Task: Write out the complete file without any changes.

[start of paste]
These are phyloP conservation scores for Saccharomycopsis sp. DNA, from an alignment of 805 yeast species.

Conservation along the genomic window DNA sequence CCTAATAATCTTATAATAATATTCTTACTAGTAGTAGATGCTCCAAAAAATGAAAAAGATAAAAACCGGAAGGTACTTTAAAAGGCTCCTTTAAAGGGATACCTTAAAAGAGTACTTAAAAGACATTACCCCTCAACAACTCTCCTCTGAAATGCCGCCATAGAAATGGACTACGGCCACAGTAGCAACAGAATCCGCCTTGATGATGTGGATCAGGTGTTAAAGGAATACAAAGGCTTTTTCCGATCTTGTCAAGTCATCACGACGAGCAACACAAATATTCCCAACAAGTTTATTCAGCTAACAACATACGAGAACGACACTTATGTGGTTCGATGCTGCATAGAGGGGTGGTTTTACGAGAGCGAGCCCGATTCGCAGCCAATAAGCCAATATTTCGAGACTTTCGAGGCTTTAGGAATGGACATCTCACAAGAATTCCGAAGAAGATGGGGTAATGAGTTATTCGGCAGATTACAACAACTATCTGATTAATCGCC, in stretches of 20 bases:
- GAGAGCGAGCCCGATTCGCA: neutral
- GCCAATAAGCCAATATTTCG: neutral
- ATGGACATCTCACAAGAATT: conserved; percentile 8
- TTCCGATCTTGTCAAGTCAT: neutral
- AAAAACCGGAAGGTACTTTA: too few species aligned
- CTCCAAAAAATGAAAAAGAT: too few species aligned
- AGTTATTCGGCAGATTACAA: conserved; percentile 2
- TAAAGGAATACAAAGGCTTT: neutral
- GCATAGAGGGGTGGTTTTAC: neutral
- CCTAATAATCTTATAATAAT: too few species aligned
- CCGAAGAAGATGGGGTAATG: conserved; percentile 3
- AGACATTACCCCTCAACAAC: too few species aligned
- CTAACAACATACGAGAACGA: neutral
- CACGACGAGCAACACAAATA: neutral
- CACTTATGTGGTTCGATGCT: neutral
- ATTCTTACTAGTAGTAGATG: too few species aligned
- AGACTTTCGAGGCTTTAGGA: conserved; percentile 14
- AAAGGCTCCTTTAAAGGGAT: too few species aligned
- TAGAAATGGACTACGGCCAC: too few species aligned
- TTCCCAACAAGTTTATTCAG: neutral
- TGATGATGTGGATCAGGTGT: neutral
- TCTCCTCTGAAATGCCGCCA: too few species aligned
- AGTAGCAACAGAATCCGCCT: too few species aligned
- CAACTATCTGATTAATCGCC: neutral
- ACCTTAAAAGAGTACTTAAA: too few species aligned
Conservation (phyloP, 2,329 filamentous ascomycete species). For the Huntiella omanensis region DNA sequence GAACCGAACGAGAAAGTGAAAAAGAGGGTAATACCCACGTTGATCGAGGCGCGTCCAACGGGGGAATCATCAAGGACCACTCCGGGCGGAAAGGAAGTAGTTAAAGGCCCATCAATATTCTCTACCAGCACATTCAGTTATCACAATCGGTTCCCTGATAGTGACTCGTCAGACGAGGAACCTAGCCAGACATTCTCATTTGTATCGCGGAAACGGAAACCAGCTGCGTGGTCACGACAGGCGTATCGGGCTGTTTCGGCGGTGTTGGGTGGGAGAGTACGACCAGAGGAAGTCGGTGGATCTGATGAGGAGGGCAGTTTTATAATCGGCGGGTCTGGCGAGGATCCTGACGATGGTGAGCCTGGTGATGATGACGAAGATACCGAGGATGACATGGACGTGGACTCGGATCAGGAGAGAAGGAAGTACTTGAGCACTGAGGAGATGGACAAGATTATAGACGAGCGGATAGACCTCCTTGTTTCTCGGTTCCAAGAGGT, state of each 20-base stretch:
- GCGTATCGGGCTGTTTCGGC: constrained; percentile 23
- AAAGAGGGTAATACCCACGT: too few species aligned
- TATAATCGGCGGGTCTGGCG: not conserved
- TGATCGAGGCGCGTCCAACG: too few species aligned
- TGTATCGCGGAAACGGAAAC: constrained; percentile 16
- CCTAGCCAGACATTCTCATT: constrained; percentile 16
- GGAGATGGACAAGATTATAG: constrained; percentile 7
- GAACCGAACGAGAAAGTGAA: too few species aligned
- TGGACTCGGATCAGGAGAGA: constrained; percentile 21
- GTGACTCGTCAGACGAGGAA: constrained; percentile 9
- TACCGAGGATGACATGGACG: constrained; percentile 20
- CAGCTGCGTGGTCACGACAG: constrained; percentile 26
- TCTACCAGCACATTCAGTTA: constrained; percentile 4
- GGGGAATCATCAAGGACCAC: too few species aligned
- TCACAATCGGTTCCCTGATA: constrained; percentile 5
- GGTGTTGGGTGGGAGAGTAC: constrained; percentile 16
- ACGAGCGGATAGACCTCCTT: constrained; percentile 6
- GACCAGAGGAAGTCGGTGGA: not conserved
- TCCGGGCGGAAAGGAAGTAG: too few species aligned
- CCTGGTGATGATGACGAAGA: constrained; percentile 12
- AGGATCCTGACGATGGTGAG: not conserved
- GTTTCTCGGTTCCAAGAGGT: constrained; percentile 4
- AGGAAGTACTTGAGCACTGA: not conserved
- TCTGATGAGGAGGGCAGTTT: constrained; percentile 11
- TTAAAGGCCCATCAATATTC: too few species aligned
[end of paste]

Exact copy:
These are phyloP conservation scores for Saccharomycopsis sp. DNA, from an alignment of 805 yeast species.

Conservation along the genomic window DNA sequence CCTAATAATCTTATAATAATATTCTTACTAGTAGTAGATGCTCCAAAAAATGAAAAAGATAAAAACCGGAAGGTACTTTAAAAGGCTCCTTTAAAGGGATACCTTAAAAGAGTACTTAAAAGACATTACCCCTCAACAACTCTCCTCTGAAATGCCGCCATAGAAATGGACTACGGCCACAGTAGCAACAGAATCCGCCTTGATGATGTGGATCAGGTGTTAAAGGAATACAAAGGCTTTTTCCGATCTTGTCAAGTCATCACGACGAGCAACACAAATATTCCCAACAAGTTTATTCAGCTAACAACATACGAGAACGACACTTATGTGGTTCGATGCTGCATAGAGGGGTGGTTTTACGAGAGCGAGCCCGATTCGCAGCCAATAAGCCAATATTTCGAGACTTTCGAGGCTTTAGGAATGGACATCTCACAAGAATTCCGAAGAAGATGGGGTAATGAGTTATTCGGCAGATTACAACAACTATCTGATTAATCGCC, in stretches of 20 bases:
- GAGAGCGAGCCCGATTCGCA: neutral
- GCCAATAAGCCAATATTTCG: neutral
- ATGGACATCTCACAAGAATT: conserved; percentile 8
- TTCCGATCTTGTCAAGTCAT: neutral
- AAAAACCGGAAGGTACTTTA: too few species aligned
- CTCCAAAAAATGAAAAAGAT: too few species aligned
- AGTTATTCGGCAGATTACAA: conserved; percentile 2
- TAAAGGAATACAAAGGCTTT: neutral
- GCATAGAGGGGTGGTTTTAC: neutral
- CCTAATAATCTTATAATAAT: too few species aligned
- CCGAAGAAGATGGGGTAATG: conserved; percentile 3
- AGACATTACCCCTCAACAAC: too few species aligned
- CTAACAACATACGAGAACGA: neutral
- CACGACGAGCAACACAAATA: neutral
- CACTTATGTGGTTCGATGCT: neutral
- ATTCTTACTAGTAGTAGATG: too few species aligned
- AGACTTTCGAGGCTTTAGGA: conserved; percentile 14
- AAAGGCTCCTTTAAAGGGAT: too few species aligned
- TAGAAATGGACTACGGCCAC: too few species aligned
- TTCCCAACAAGTTTATTCAG: neutral
- TGATGATGTGGATCAGGTGT: neutral
- TCTCCTCTGAAATGCCGCCA: too few species aligned
- AGTAGCAACAGAATCCGCCT: too few species aligned
- CAACTATCTGATTAATCGCC: neutral
- ACCTTAAAAGAGTACTTAAA: too few species aligned
Conservation (phyloP, 2,329 filamentous ascomycete species). For the Huntiella omanensis region DNA sequence GAACCGAACGAGAAAGTGAAAAAGAGGGTAATACCCACGTTGATCGAGGCGCGTCCAACGGGGGAATCATCAAGGACCACTCCGGGCGGAAAGGAAGTAGTTAAAGGCCCATCAATATTCTCTACCAGCACATTCAGTTATCACAATCGGTTCCCTGATAGTGACTCGTCAGACGAGGAACCTAGCCAGACATTCTCATTTGTATCGCGGAAACGGAAACCAGCTGCGTGGTCACGACAGGCGTATCGGGCTGTTTCGGCGGTGTTGGGTGGGAGAGTACGACCAGAGGAAGTCGGTGGATCTGATGAGGAGGGCAGTTTTATAATCGGCGGGTCTGGCGAGGATCCTGACGATGGTGAGCCTGGTGATGATGACGAAGATACCGAGGATGACATGGACGTGGACTCGGATCAGGAGAGAAGGAAGTACTTGAGCACTGAGGAGATGGACAAGATTATAGACGAGCGGATAGACCTCCTTGTTTCTCGGTTCCAAGAGGT, state of each 20-base stretch:
- GCGTATCGGGCTGTTTCGGC: constrained; percentile 23
- AAAGAGGGTAATACCCACGT: too few species aligned
- TATAATCGGCGGGTCTGGCG: not conserved
- TGATCGAGGCGCGTCCAACG: too few species aligned
- TGTATCGCGGAAACGGAAAC: constrained; percentile 16
- CCTAGCCAGACATTCTCATT: constrained; percentile 16
- GGAGATGGACAAGATTATAG: constrained; percentile 7
- GAACCGAACGAGAAAGTGAA: too few species aligned
- TGGACTCGGATCAGGAGAGA: constrained; percentile 21
- GTGACTCGTCAGACGAGGAA: constrained; percentile 9
- TACCGAGGATGACATGGACG: constrained; percentile 20
- CAGCTGCGTGGTCACGACAG: constrained; percentile 26
- TCTACCAGCACATTCAGTTA: constrained; percentile 4
- GGGGAATCATCAAGGACCAC: too few species aligned
- TCACAATCGGTTCCCTGATA: constrained; percentile 5
- GGTGTTGGGTGGGAGAGTAC: constrained; percentile 16
- ACGAGCGGATAGACCTCCTT: constrained; percentile 6
- GACCAGAGGAAGTCGGTGGA: not conserved
- TCCGGGCGGAAAGGAAGTAG: too few species aligned
- CCTGGTGATGATGACGAAGA: constrained; percentile 12
- AGGATCCTGACGATGGTGAG: not conserved
- GTTTCTCGGTTCCAAGAGGT: constrained; percentile 4
- AGGAAGTACTTGAGCACTGA: not conserved
- TCTGATGAGGAGGGCAGTTT: constrained; percentile 11
- TTAAAGGCCCATCAATATTC: too few species aligned